• In 2020, we coordinated efforts to defend equality and human rights laws in the face of then-imminent government attack, coordinating several race NGOs on this issue such as African Rainbow Family, the Equality Trust, the Race Equality Foundation, Race on the Agenda, and others such as Liberty.
  • We’ve been very active in advocacy around community cohesion, including in our work on the Government’s integrated communities strategy.
  • Our asylum programme almost exclusively supports BAME people, as does most of our advocacy around international issues. 
  • Faith to Faithless, our apostate support network, works extensively with apostates from BAME backgrounds who have left high-control or coercive religious groups.
  • We have also sought more generally to amplify the voices of Black, Asian, and minority ethnic humanists, throughout our work.
  • We are a member of the End Violence Against Women Coalition, and a founding member of Action: FGM, which is dedicated to eradicating the practice in the UK by 2030.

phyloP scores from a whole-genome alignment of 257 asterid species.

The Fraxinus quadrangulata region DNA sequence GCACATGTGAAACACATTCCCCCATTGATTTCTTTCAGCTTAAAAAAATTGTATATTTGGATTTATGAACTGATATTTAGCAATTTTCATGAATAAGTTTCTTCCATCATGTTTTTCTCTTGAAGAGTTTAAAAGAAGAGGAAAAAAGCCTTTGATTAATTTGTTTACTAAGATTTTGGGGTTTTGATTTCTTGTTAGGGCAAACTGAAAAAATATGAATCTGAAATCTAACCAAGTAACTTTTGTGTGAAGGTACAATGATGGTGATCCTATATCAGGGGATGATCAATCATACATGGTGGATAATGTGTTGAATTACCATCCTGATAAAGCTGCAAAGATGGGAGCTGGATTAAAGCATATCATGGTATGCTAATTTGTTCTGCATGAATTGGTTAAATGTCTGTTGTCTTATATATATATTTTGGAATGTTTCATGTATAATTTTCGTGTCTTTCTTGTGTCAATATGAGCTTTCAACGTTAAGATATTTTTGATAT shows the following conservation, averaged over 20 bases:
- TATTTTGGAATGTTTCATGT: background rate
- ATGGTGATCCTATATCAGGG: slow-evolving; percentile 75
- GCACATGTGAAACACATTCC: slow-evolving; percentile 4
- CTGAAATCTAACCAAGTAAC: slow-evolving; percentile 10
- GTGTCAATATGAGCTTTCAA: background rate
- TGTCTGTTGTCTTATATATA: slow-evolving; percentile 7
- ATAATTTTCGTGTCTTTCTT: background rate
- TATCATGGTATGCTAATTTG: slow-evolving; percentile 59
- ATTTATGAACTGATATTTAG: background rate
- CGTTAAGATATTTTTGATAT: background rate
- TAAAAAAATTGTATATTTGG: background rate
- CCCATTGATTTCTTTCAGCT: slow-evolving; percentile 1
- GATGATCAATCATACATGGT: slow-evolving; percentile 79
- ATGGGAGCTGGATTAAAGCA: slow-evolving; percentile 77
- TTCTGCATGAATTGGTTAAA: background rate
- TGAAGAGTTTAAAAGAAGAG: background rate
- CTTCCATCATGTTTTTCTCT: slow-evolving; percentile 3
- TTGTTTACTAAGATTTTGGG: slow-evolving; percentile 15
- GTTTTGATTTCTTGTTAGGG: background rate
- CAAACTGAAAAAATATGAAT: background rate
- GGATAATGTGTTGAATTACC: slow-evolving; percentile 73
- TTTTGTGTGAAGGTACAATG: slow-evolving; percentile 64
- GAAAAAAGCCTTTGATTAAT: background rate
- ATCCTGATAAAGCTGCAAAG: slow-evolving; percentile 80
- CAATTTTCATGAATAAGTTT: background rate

• We are a longstanding member of the Sex Education Forum (SEF) and of the PSHE Association and supported the introduction of Relationships and Sex Education to equip young people, but particular, young women and girls with the knowledge needed to reduce unwanted pregnancies, and sexually transmitted infections (STIs), and to protect them from abuse and exploitation.
  • We have been actively involved in all major recent initiatives around the decriminalisation of abortion, particularly in Northern Ireland. This is discussed more on our campaign page on abortion and sexual and reproductive rights.
  • We have spoken at the UN Human Rights Council in interactive dialogues with the working group on discrimination against women and called for the decriminalisation of abortion, an offence that is only applied to women and is therefore discriminatory.
  • In 2017, we spoke out against mixed-sex religious schools illegally segregating pupils for lessons and other activities by gender, and wrote a letter to Ofsted to oppose such schools who were found to be doing so splitting into two single-sex schools.
  • We have been performing same-sex weddings since before the decriminalisation of homosexuality. We campaigned in favour of the legalisation of first civil partnerships and then same-sex marriage in England and Wales and were a founder member of the Coalition for Equal Marriage.
  • We are one of the leading organisations calling for a ban on so-called ‘conversion therapy’ or ‘gay cure’ therapy, a discredited and harmful practice, usually rooted in false and often pseudoscientific religious beliefs about what causes people to be LGBT.